Greg Hill and his wife chanced upon a flier announcing a community planning session for their north Buckhead neighborhood. They decided to check it out.
So, one recent Saturday morning, they joined about two dozen of their neighbors in an elementary school gym/auditorium to talk about what north Buckhead should be like in 25 years or so.
“We’re always complaining about traffic,” Hill said. “We don’t like to be complainers. We like to be fixers. This is an opportunity to get involved.”
Hill seemed impressed by what he heard and saw as members of the North Buckhead Civic Association met with planners for a three-hour discussion Aug. 16 at Sarah Smith Elementary’s Intermediate Campus.
“I think it’s a great way to inform the community of what’s going on, and also to get great input from people who are invested in the community,” Hill said. “There’s a lot going on, and a small group of people seem to be doing all the legwork.”
Residents gathered around tables for discussions on Roswell Road, Piedmont and Peachtree roads, transportation, parks and the neighborhood’s residential core. Residents debated traffic problems and issues with future development, and drew colorful lines on maps as part of a process through which the North Buckhead association intends to develop a long-range plan for the community.
The finished plan will be adopted by the association and then given to Atlanta city officials for approval by the city, planners said. A draft of the plan is to be presented in a public meeting Sept. 30 at St. James United Methodist
During discussions Aug. 16, residents identified places that might be used as future parks, proposed a trail or sidewalk system to connect the existing parks and the North Buckhead neighborhood to Chastain Park, and outlined areas where future development needed controls.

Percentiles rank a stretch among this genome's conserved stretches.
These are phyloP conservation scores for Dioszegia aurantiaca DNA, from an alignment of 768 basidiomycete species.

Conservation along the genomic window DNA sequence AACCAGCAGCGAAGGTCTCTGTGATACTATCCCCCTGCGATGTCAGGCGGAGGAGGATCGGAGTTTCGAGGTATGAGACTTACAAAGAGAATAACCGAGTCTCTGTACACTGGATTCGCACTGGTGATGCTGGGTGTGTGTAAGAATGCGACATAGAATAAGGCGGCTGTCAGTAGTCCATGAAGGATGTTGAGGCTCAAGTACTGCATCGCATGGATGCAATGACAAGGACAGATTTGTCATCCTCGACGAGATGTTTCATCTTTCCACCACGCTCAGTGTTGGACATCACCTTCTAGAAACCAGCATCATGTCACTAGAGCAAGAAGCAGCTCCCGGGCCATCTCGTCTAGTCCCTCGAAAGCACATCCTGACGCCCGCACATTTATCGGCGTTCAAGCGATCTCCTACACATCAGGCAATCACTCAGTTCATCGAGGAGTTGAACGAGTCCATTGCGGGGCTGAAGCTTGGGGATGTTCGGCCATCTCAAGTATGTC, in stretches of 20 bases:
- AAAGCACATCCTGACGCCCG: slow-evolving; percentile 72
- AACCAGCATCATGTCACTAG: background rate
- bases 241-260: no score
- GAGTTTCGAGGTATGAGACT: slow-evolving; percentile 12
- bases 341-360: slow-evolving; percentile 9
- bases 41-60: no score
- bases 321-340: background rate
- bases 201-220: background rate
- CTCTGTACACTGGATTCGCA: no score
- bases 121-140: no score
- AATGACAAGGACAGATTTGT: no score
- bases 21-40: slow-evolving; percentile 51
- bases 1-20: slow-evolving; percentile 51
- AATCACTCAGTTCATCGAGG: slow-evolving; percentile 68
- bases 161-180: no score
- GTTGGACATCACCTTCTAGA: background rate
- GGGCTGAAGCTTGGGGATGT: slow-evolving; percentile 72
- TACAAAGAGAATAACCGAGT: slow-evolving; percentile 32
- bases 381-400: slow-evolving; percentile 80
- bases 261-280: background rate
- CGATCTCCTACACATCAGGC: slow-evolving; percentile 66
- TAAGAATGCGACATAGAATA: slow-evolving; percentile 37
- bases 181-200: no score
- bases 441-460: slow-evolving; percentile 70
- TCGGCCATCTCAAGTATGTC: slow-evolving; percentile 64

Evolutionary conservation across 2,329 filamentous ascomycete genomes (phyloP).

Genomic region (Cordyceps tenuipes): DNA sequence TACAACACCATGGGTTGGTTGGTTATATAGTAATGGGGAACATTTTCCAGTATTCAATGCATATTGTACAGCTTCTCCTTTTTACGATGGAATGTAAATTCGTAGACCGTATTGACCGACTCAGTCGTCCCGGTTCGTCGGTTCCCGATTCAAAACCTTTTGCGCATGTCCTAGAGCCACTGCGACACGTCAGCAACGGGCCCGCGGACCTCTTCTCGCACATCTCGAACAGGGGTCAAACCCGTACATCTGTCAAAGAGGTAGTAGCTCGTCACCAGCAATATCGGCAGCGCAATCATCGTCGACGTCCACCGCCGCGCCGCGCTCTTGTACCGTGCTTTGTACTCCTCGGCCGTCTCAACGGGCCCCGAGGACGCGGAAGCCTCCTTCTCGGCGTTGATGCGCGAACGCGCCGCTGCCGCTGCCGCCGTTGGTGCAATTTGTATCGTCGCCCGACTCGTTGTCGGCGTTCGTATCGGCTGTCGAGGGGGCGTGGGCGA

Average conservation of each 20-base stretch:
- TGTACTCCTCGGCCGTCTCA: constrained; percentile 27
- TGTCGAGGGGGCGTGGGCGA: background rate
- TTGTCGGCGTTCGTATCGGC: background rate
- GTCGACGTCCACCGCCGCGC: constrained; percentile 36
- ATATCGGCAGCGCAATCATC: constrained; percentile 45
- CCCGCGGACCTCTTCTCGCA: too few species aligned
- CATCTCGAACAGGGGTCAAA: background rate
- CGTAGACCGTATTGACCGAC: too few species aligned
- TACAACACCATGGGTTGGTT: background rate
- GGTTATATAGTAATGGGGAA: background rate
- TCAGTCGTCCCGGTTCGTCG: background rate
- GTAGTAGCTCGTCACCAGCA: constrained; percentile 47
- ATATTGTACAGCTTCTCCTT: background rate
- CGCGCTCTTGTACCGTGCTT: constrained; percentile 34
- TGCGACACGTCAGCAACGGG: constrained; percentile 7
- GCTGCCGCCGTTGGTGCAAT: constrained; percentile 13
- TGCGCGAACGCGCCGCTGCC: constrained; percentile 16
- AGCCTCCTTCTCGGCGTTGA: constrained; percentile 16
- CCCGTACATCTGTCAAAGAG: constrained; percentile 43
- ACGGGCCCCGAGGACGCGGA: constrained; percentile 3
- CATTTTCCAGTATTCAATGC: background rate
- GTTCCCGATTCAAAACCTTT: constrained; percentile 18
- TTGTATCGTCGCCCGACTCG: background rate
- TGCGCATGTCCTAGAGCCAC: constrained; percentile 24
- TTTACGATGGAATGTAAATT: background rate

“I really think this master plan process is going to put Roswell Road on the map,” said Sally Silver, a Buckhead resident who works with Atlanta City Councilman Howard Shook. “It’s like the red-headed stepchild out here. Peachtree and Piedmont getting taken care of … but from the Buckhead Village to the city line, it’s a hodgepodge.
“If something doesn’t happen soon, it’s going to be one of those places no one goes because you can’t get anywhere,” Silver said.
Residents also proposed converting parking garage roofs to green spaces and convincing the city or neighbors to develop new parks in the community.
North Buckhead association president Gordon Certain mapped a triangular parcel he said was cut off by surrounding homes and could not be developed. “It’s just trees,” he said. “Nobody can get there [by road], but if we could [make it a park], it would be really cool.”
Some residents worried about the pace of development in Buckhead. Graham Carter, for instance, questioned whether his father could afford the increase in taxes if his home were zoned commercial. He said planners needed to take care with how they propose changes to older neighborhoods now near high-rises.
“This area is sensitive,” Carter said, and a substantial increase in real estate taxes “would say you effectively taxed him out of his home. That would be counter to what historically this neighborhood association has wanted to do, to build into a study like this the means to stick it to people who have lived there 40 years.”
Other residents called for measures to slow down traffic, improve crosswalks and sidewalks, and to protect the community’s trees.
“The fact you have neighborhoods so green, so forested within a few blocks of downtown densities is remarkable,” senior planner Caleb Racicot of planners and architecture firm TSW told the residents.
Hill welcomed the proposals he heard, especially about the PATH400 trail now being built along Ga. 400. He had seen signs of the construction, he said, “but now I know where it goes.
“I’m going to have buy a bike,” he said, “because I’ve got somewhere to ride it.”